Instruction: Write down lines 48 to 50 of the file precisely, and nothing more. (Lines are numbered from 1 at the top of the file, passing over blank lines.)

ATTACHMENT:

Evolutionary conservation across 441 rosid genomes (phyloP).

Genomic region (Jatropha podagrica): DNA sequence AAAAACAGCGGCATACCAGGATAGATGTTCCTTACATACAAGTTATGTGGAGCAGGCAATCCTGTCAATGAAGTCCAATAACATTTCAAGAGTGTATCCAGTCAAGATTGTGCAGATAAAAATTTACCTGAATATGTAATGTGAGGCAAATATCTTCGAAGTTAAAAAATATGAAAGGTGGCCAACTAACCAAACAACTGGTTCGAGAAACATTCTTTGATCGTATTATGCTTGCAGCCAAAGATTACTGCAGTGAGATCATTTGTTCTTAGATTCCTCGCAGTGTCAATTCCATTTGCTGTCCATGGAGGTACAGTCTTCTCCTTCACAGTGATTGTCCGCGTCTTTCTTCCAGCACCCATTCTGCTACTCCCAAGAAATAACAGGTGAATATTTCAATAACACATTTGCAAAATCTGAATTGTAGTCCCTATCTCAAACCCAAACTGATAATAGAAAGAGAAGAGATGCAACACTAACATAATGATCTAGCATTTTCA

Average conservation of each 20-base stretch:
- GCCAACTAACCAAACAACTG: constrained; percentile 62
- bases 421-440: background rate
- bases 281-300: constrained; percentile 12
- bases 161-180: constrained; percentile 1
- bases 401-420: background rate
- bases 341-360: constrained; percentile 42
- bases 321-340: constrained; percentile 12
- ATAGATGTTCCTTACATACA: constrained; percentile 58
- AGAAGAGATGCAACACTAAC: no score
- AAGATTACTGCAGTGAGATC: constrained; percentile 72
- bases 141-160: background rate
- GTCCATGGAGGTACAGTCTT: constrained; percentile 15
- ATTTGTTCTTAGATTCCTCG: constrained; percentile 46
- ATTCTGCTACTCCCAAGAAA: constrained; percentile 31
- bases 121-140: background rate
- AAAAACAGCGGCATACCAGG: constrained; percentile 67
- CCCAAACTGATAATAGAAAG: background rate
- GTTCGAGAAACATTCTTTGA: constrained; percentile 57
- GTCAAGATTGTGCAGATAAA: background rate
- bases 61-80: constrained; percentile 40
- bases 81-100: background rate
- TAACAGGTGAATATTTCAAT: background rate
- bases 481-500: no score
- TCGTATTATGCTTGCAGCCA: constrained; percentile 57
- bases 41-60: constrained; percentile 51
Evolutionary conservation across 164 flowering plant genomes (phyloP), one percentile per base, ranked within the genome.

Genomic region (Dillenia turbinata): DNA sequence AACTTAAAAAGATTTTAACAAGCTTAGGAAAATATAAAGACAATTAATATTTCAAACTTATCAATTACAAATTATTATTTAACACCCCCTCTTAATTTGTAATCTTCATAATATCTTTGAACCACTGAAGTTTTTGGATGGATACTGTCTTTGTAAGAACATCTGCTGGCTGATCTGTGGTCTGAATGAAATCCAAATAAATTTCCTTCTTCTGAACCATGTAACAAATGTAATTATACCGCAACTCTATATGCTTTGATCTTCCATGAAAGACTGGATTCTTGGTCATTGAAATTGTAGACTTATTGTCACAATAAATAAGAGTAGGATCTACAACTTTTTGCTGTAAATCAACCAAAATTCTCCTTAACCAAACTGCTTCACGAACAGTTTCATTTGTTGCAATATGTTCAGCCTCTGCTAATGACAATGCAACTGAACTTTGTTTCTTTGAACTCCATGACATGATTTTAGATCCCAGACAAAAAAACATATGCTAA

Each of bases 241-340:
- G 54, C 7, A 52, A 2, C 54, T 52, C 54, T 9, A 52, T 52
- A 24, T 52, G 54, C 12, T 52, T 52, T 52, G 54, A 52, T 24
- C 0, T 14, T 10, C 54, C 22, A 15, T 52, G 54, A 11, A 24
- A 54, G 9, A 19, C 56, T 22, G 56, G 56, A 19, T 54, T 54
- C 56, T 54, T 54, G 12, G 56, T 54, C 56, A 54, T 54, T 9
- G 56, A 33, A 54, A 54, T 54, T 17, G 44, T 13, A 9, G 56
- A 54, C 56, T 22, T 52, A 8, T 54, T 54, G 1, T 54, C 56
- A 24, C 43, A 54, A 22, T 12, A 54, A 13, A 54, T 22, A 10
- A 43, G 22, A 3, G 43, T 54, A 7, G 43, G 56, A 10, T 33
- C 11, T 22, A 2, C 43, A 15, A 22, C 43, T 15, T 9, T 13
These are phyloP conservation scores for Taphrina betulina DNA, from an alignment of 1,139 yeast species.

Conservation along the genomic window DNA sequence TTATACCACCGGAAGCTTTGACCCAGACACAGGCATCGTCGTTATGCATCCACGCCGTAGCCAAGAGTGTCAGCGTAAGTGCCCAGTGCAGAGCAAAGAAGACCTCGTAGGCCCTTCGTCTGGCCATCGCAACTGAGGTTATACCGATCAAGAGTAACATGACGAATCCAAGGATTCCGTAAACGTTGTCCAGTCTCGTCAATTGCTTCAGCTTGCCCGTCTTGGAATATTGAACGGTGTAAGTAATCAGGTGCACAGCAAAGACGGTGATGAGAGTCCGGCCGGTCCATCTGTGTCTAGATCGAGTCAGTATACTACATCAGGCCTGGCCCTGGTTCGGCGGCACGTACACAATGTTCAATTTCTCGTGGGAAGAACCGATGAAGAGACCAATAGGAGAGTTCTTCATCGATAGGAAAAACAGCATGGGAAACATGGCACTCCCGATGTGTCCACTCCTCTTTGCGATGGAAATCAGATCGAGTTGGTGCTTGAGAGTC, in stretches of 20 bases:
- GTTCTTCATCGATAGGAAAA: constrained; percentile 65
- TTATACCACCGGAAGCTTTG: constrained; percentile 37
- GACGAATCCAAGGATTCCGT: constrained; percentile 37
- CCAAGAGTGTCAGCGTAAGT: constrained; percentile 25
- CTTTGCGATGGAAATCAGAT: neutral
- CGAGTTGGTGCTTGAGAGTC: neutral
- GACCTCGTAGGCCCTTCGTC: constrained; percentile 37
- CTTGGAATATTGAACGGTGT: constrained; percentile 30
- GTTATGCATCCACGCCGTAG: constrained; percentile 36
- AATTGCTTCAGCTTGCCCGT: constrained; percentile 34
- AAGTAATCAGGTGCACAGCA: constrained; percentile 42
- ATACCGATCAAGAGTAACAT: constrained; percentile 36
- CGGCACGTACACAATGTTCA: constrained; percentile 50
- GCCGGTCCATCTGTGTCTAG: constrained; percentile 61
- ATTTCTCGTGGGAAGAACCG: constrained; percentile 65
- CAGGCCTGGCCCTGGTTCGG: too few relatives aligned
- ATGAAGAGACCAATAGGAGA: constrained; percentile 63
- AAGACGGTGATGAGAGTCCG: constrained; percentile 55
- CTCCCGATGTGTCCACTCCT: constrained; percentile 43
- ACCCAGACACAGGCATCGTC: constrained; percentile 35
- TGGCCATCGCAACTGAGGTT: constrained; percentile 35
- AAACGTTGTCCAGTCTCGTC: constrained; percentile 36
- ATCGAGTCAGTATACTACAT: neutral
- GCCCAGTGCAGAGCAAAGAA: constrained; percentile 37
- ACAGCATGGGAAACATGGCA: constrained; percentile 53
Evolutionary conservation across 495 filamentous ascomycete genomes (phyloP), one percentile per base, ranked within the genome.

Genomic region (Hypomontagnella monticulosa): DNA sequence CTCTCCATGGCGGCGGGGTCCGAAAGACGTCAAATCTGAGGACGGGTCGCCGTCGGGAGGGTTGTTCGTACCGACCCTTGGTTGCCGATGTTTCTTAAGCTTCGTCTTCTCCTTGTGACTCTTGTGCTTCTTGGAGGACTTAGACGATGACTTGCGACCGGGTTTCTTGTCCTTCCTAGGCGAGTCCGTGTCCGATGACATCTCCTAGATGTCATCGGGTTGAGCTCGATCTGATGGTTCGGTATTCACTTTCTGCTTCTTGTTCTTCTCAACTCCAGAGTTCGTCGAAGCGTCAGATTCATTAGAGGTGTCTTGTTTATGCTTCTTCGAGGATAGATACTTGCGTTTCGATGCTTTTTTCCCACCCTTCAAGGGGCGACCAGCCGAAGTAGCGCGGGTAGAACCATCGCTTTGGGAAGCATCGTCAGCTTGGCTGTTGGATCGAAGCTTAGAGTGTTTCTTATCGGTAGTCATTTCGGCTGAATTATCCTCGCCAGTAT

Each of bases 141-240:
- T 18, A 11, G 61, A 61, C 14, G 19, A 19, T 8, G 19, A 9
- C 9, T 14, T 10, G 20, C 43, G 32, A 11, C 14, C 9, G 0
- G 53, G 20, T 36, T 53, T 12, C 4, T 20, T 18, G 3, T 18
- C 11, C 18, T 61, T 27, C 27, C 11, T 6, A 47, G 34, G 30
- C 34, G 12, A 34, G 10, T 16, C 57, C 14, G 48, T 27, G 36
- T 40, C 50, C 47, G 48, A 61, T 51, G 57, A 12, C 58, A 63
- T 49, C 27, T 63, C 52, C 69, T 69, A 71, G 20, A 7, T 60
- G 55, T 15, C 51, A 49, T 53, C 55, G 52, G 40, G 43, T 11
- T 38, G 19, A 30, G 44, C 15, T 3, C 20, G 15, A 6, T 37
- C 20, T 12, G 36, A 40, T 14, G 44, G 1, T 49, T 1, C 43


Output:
- CTTTGCGATGGAAATCAGAT: neutral
- CGAGTTGGTGCTTGAGAGTC: neutral
- GACCTCGTAGGCCCTTCGTC: constrained; percentile 37